What’s your creative process like? Do you follow any rituals or routines when working?
For a book, it starts with the idea. I will have a few stories in mind that I’m desperate to photograph or feature in some way. This all gets developed and after a very long list of emails and research, gets fine-tuned to the final selects. When I’m writing, I like to be organised. I write in the morning straight after school drop off (one cup of coffee, followed by a large pot of herbal tea), without a phone or any distractions in the room – and then spend the afternoon responding to emails and setting up stories for the next day.
How “wild” is your kitchen and has putting together this book encouraged you to think differently about how you cook and eat at home?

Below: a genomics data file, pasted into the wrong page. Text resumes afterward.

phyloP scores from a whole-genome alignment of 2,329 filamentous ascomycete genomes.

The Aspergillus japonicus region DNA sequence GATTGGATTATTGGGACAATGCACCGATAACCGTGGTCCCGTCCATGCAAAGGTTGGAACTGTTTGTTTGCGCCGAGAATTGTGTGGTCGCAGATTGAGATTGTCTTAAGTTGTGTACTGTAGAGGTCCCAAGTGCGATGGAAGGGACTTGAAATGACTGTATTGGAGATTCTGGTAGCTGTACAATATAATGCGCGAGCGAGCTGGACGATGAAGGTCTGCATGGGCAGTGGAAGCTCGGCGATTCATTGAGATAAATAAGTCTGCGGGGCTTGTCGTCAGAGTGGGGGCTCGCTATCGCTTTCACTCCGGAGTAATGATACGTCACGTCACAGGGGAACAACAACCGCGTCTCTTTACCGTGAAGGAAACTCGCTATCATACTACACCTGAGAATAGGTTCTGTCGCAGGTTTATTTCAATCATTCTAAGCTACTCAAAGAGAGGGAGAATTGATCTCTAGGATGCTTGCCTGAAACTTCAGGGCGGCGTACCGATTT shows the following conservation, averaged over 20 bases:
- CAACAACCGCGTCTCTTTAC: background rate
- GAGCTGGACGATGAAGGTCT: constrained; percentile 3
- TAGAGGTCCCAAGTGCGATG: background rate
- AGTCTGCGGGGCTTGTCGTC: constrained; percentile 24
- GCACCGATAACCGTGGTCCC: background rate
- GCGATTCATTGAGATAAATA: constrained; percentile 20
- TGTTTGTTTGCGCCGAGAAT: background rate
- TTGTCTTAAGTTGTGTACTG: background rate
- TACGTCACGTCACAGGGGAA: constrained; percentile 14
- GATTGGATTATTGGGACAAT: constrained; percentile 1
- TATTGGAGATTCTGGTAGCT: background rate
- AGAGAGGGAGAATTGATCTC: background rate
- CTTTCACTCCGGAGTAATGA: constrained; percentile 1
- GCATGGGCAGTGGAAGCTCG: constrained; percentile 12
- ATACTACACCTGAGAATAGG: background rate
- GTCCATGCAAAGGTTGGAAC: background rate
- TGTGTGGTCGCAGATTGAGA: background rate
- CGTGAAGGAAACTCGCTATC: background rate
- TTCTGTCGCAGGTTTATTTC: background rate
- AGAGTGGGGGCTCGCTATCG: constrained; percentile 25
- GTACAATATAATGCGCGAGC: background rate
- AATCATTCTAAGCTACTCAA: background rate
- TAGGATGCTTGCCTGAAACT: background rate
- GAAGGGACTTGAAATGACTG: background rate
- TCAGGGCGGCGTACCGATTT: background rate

My husband is the cook of the house and when it came to the rooms’ design, we worked it out together. There are a lot of freestanding cabinets and we tried to create a Moroccan-style plastered unit for the sink with smooth, curvy edges but it didn’t fully work. Next time around, I’d like to introduce more pattern and colour, as well as beautiful, natural materials. With cooking, I have a few dishes that I love to make that remind me of certain times and places in my life but from the book, it’s actually the small stuff that really gets me involved, like collecting spruce tips with my daughter to make syrup for pancakes, or making Julia Sherman’s candied peppercorn orange slices to enjoy as snacks. Rita Sodi’s riff on a vermouth spritz is also delicious.
To ask a question posed in Wild Kitchen: What’s your number one treasured item in your kitchen and why?
I have a silver desert serving spoon embossed with fruits that I’m really fond of. It’s not an heirloom but my nan used to have a similar one, which she would use to serve up trifle on special occasions. I’m sentimental when it comes to material things. Plus, her Sunday roasts were the best.